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Aquitaine - Buying Property
The area has good transport links and there are now many airlines offering low cost services to the Aquitaine region. Many people work in the tourism industry which brings in thousands of visitors each year.
The inland departments of Dordogne and Lot-et-Garonne do not see as much demand for property as the coastal departments of Gironde, Les Landes and Pyrénnées Atlantiques, which attract a lot of weekend visitors and second home owners.
Dordogne is the northern department of the region. Expats are attracted to the region by the beautiful countryside and laid back lifestyle. In 2007 the property market slowed down and prices began to drop, although the area is showing signs of recovery now. Average house prices in the area in 2009 were around €1500 per square metre which is lower than the national average. The main towns in the region such as Bergerac and Périgueux do not attract as many house buyers as the smaller, quieter areas.
Lot-et-Garonne is the second inland department of the region. It is filled with small villages and attracts those who enjoy the outdoor life, with activities ranging from hiking to horse riding. The average house price in Lot-et-Garonne was €145,000 in 2009, making property in the department very affordable. Prices did drop in the economic crisis but are now rising slowly. The town of Villeneuve sur Lot is a sought after area and house prices there are higher than the rest of the department. Agen is another popular town but offers more in the way of older houses.
The Gironde department is one that has a coastal area and is actually the largest department in France. The area is filled with vineyards and thrives on an active tourism industry. The area is popular with those who want a second home, so receives a lot of weekend visitors. The 2009 average price per square metre for a property was €2400 and the average house price was €220,000, making this one of the most expensive areas in the region. The main city is Bordeaux and prices there are on a par with the rest of the department.
Les Landes is the second largest department in France. The forest that covers two thirds of the area is the largest in Europe and the area attracts those who are looking for an active outdoor life. The area saw a huge increase in property prices prior to 2006, but the last few years has seen them slow down and level out at a more reasonable rate. Houses in the region had an average price of €210,000 in 2009 and towns such as Dax have seen an increase in those looking for investment properties to rent out.
The Pyrénées-Atlantiques department and has a mountainous and coastal region. Due to the location it is the most expensive department in the Aquitaine region. Property prices did rise in this area even when those were dropping in other parts of the region although the rise was small. Demand remains consistent for properties in the area and the average price at the beginning of 2009 was €3227 per square metre which was slightly higher than the national average. The average cost of a house was €277,000. Popular towns in the area include Biarritz, which attracts wealthy people and surfers and Pau, situated in the mountains and which attracts those who want a more rural, traditional lifestyle.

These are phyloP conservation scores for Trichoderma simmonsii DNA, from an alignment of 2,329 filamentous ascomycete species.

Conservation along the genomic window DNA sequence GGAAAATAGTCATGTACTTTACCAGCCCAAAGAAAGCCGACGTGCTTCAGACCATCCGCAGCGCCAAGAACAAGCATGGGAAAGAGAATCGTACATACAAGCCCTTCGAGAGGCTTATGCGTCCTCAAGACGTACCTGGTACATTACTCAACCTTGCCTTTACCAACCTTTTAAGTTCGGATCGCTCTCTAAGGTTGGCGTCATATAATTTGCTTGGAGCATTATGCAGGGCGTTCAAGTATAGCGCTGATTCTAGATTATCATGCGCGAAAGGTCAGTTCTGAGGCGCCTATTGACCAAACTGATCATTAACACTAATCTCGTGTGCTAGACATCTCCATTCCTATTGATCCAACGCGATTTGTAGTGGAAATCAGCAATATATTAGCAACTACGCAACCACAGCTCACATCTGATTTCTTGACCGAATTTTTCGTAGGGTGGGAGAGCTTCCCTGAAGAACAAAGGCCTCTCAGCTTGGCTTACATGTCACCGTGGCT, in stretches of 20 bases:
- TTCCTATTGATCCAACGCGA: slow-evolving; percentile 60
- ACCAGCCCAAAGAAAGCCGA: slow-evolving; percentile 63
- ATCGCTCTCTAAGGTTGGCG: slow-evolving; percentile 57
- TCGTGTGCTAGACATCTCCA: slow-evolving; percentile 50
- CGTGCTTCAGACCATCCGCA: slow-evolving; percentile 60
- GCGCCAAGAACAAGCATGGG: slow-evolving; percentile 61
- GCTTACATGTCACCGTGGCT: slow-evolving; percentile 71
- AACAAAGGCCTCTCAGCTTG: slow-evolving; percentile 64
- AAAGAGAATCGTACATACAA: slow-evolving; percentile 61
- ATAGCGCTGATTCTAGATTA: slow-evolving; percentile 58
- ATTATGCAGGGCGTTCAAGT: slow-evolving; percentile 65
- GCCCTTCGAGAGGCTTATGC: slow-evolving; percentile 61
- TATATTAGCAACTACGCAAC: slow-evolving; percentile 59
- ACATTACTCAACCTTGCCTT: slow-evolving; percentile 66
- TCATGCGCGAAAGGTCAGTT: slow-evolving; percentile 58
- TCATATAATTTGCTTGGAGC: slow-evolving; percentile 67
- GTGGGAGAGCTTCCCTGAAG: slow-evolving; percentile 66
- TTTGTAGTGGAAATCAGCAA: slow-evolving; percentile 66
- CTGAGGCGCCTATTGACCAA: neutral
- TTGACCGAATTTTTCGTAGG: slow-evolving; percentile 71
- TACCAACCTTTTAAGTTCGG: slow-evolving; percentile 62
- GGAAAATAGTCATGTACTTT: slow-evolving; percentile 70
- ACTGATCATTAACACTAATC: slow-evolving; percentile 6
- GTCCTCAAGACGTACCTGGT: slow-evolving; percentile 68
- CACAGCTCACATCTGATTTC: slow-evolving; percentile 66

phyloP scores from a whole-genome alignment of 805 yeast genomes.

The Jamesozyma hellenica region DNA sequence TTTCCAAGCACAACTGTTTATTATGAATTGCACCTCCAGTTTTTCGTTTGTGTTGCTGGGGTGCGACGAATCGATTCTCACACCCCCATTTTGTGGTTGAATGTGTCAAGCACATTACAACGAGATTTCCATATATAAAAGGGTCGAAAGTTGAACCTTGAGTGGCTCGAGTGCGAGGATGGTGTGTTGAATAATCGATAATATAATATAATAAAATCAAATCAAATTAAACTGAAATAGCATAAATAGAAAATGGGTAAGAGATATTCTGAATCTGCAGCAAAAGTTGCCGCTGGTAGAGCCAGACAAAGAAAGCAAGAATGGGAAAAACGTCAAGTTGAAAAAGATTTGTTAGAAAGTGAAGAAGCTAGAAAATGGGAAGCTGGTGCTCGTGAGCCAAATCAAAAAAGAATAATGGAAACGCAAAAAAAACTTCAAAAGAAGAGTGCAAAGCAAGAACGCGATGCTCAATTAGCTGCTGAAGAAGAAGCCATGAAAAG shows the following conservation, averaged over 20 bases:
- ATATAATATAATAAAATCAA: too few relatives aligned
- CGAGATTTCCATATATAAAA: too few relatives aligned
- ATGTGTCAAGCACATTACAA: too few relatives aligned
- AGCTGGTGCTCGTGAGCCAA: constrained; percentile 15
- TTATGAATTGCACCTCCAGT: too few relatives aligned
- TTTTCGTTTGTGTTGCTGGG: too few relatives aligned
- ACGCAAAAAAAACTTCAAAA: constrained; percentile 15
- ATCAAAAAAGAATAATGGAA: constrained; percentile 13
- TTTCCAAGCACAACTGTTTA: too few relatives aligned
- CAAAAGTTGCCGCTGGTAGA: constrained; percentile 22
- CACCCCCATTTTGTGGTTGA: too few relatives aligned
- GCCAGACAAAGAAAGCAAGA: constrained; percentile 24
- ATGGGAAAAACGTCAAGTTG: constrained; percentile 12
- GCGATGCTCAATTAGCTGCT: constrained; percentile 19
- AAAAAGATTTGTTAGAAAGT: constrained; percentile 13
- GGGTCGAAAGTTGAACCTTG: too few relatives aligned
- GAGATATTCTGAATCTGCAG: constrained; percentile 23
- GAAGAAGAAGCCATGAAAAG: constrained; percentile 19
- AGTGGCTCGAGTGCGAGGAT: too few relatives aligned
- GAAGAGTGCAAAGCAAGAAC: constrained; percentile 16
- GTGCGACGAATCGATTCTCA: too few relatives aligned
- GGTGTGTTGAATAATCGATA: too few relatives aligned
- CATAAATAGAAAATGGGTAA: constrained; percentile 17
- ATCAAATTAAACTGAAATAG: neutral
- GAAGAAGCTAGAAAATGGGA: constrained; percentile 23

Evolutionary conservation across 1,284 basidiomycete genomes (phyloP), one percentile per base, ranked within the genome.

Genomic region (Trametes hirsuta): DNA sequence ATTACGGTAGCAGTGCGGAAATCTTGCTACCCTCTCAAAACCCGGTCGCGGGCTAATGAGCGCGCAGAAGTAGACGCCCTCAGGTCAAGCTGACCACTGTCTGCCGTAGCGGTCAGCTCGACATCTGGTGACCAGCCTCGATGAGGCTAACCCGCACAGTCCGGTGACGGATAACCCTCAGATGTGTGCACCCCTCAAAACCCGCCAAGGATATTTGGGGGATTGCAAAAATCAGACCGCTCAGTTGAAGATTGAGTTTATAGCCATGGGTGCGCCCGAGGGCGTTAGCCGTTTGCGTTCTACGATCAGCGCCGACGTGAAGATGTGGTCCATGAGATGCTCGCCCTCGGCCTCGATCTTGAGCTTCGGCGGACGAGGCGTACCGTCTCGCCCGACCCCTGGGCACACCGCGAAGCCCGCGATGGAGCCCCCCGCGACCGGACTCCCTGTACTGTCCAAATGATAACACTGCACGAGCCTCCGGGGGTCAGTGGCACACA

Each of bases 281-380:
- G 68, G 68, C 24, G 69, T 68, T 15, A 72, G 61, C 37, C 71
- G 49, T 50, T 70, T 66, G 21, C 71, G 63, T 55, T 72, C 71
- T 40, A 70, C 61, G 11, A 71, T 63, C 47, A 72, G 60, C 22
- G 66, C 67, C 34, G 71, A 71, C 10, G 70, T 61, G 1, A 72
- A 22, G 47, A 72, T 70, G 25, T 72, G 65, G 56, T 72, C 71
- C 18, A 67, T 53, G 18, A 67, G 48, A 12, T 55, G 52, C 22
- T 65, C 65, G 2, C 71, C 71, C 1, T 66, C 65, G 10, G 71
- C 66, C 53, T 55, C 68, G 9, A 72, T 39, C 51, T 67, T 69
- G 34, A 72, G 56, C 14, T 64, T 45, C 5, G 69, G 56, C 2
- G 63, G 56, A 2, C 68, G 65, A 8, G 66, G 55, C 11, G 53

Bastide type houses are one of the most typical in the region. These are large style farmhouses which are usually fortified and come with courtyards and outbuildings. The name is taken from the fortified towns which are often seen in the area. These are popular with expats as they are older properties which are filled with character.
Longère houses are another popular choice. These are one storey houses which are long and rectangular. They usually have outbuildings attached and come with large gardens and are a traditional housing style that can be seen across the whole of the country.
Chateaux are a feature of the area, and despite the name these are not always castles in the traditional sense of the word. Often they are large farmhouses which were fortified with added features such as turrets.
‘Maisons de Notable’ are popular with house buyers and are similar to ‘maisons de maître’. They usually have a great deal of land with them, so are ideal for those who want a smallholding. They often have a number of outbuildings and vary between one and two storeys. There are many ‘maisons de maître’ available on farmland now given over to vineyards. These are generally a good size but just come with a large garden rather than a lot of land.
Oustau houses are often seen in the Landes department. These are usually half timbered properties which are built with the back of the house facing the incoming winds from the direction of the Atlantic.
The ‘maisons basques’ are houses built in the style of a villa and are usually coloured red and white. Older houses are made from timber although more recent versions are built from stone. They are a large rectangular shape and offer the buyer a lot in the way of space and tradition.
The ‘maisons béarnaises’ come from the Béarn province and are distinctive, with walls constructed from cob, stone and pebbles and roofs which are steeply pitched. Together with the outhouses the buildings are usually in a ‘U’ or ‘L’ shape and are based around a courtyard. These houses offer the buyer a traditional home with many typically French features.
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